Another small step: Nasa unveils Orion capsule bound to take astronauts to Mars
By Daily Mail Reporter
10:06, 12 July 2012 | UPDATED:
13:56, 12 July 2012It may look a little underwhelming but this little craft's lofty goal is to take astronauts out of an Earth orbit for the first time since the 1970s - and possibly land man on Mars.
In front of more than 450 guests and dignitaries, Nasa officially unveiled the Orion crew capsule at a 'welcoming ceremony' at the Kennedy Space Center in Florida.
Despite funding and planning cuts at the space agency, the capsule is part of a concerted effort to kickstart a new era in deep space exploration by humans.
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Pressure shell: Nasa's new Orion spacecraft at Kennedy Space Center. In the next 18 months the shell will be packed with avionics, instrumentation an flight computers
Taking shape: The Orion, which mimics the classic conical shape of the Apollo mission crew capsules, is one of the most advanced craft ever built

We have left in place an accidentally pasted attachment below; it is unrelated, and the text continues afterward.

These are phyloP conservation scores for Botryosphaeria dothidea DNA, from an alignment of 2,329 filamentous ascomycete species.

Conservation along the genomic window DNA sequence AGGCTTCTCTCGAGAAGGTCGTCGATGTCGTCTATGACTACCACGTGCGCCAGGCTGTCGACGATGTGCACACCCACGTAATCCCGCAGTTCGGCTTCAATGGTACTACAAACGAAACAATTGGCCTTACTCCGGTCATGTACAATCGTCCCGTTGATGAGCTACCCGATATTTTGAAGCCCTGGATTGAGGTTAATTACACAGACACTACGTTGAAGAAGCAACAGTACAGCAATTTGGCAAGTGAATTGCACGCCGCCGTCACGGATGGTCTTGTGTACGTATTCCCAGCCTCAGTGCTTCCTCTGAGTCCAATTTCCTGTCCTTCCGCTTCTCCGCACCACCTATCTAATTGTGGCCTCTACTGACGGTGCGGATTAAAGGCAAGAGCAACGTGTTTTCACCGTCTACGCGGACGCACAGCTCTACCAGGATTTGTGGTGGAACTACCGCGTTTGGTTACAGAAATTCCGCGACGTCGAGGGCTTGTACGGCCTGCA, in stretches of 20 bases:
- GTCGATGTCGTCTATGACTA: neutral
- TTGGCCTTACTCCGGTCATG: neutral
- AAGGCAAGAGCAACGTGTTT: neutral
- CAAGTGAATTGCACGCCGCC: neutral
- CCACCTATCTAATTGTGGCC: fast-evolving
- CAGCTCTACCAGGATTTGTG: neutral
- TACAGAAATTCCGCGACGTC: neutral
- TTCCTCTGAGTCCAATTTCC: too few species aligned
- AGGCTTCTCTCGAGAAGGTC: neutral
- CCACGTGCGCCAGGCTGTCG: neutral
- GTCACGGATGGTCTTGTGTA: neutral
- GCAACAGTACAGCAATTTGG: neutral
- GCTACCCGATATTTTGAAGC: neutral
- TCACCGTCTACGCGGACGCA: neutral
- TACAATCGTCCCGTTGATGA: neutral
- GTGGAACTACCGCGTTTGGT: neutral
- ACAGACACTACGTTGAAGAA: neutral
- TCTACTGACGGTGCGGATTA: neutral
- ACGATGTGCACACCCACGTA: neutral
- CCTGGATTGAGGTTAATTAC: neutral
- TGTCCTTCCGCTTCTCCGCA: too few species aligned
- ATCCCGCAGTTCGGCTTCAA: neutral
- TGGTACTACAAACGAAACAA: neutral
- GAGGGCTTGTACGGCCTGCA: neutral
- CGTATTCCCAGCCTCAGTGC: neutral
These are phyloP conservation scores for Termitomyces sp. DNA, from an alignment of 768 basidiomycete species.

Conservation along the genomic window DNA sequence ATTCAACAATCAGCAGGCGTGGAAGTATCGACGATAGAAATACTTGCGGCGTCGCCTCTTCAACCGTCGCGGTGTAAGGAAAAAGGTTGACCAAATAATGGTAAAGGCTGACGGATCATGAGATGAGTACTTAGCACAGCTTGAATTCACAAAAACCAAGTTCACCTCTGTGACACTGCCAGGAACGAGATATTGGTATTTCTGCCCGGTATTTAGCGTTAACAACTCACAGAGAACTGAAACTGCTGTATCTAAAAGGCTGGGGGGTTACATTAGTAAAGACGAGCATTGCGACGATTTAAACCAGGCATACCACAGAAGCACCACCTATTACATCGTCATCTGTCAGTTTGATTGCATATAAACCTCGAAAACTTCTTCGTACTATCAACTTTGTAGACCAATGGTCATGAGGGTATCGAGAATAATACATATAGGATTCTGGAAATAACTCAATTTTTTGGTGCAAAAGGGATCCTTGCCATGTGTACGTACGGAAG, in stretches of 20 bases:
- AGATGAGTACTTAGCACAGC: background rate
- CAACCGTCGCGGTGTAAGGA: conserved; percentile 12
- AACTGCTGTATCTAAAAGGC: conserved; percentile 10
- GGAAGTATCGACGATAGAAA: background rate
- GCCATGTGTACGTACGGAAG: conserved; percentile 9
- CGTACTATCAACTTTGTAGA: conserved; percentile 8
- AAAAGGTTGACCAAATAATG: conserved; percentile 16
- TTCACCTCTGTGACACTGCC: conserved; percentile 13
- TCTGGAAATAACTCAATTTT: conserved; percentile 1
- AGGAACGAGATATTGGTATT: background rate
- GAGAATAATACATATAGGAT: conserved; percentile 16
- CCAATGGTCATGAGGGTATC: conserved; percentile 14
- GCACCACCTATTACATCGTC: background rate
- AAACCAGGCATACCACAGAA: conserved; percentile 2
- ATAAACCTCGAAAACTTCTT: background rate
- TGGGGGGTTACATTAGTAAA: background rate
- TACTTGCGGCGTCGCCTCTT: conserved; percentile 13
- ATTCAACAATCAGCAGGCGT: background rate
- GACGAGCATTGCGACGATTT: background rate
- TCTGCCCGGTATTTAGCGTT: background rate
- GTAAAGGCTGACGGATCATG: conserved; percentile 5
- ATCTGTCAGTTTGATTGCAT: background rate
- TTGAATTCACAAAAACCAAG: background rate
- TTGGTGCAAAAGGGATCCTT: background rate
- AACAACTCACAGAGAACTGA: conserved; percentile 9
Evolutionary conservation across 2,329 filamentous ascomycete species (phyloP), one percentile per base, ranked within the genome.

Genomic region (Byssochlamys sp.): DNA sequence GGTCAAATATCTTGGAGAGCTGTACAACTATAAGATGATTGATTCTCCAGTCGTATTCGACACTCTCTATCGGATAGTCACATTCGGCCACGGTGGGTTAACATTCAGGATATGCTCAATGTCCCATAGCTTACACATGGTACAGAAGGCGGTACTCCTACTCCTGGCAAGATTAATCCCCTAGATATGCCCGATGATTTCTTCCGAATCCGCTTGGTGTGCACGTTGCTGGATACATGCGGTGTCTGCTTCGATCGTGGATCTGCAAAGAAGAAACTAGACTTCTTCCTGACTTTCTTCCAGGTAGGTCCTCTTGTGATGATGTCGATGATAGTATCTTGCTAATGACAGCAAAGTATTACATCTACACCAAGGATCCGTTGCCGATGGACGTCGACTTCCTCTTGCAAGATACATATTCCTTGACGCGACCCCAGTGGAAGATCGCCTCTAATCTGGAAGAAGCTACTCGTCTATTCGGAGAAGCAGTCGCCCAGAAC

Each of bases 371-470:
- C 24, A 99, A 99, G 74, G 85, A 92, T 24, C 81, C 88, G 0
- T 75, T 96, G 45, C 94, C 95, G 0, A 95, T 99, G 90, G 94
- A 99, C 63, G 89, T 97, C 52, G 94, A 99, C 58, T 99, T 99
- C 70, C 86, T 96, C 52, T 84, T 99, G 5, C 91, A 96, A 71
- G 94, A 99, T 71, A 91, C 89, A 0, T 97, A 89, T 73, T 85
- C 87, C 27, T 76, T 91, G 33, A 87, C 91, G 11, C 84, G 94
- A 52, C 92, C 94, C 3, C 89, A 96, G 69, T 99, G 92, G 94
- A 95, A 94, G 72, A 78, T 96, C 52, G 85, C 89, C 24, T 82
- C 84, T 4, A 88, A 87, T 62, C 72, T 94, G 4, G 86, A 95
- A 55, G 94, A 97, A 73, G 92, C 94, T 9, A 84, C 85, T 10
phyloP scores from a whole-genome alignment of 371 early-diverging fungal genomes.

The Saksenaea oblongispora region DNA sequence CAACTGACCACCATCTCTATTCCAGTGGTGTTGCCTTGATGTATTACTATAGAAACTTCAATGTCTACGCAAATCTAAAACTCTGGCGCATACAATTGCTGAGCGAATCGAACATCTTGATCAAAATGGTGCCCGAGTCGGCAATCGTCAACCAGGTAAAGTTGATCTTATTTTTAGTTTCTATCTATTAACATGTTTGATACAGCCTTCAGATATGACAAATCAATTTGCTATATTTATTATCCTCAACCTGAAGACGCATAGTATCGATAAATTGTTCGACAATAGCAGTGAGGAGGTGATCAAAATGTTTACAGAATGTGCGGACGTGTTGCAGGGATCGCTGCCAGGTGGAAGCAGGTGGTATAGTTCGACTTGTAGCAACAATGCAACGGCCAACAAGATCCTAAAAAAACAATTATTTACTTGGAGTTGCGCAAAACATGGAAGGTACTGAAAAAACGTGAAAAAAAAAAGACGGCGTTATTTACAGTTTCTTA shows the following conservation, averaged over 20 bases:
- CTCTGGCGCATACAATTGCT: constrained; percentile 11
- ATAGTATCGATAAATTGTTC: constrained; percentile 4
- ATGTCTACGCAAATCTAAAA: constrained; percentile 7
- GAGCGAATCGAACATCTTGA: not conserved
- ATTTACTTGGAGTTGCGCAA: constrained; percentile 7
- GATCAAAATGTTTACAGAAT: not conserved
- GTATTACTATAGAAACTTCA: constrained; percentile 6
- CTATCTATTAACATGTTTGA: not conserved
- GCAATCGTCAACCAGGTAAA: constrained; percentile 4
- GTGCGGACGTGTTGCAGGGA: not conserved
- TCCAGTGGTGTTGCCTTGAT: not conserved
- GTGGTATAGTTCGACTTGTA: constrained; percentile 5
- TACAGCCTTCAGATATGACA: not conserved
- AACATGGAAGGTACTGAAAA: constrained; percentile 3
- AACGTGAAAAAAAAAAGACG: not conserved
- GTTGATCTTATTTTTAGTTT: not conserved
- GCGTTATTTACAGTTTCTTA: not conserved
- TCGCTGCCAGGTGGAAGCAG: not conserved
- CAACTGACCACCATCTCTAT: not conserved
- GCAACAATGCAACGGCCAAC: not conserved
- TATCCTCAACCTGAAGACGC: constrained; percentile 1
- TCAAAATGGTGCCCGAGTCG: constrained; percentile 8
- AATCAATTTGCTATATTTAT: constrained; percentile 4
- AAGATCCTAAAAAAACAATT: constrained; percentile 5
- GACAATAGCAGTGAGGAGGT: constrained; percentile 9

This capsule is not a mock-up or scale model but a working piece of space kit that is bound for an unmanned test flight in 2014.
It will be shot into orbit atop a Delta 4 rocket, speeding around the Earth 3,600 miles above the surface - which is about 15 times further out than the current International Space Station orbit.
After two full orbits, the capsule will re-enter the atmosphere at more than 20,000mph to test the craft and its heat shield.
Lori Garver, Nasa's deputy administrator, told the assembled crowd: 'This starts a new, exciting chapter in this nation’s great space exploration story.'
Close quarters: There's little room to move inside the capsule, seen here in a full-size mock-up, but they will be seen as the best seats in the universe for Nasa crew hoping to be the first to Mars
Over the next 18 months, engineers and technicians at the space centre will install avionics, instrumentation, flight computers and the heat shield– slowly building and filling up the pressure shell into a fully functioning spacecraft.
U.S. Senator Bill Nelson, of Florida, was instrumental in getting congressional funding for Nasa to build the capsule - officially titled the Orion Multipurpose Crew Vehicle (MPCV).
More money is earmarked for the launch vehicle, a Space Launch System (SLS) booster rocket similar in size and design to the Saturn V rockets of the Apollo missions.
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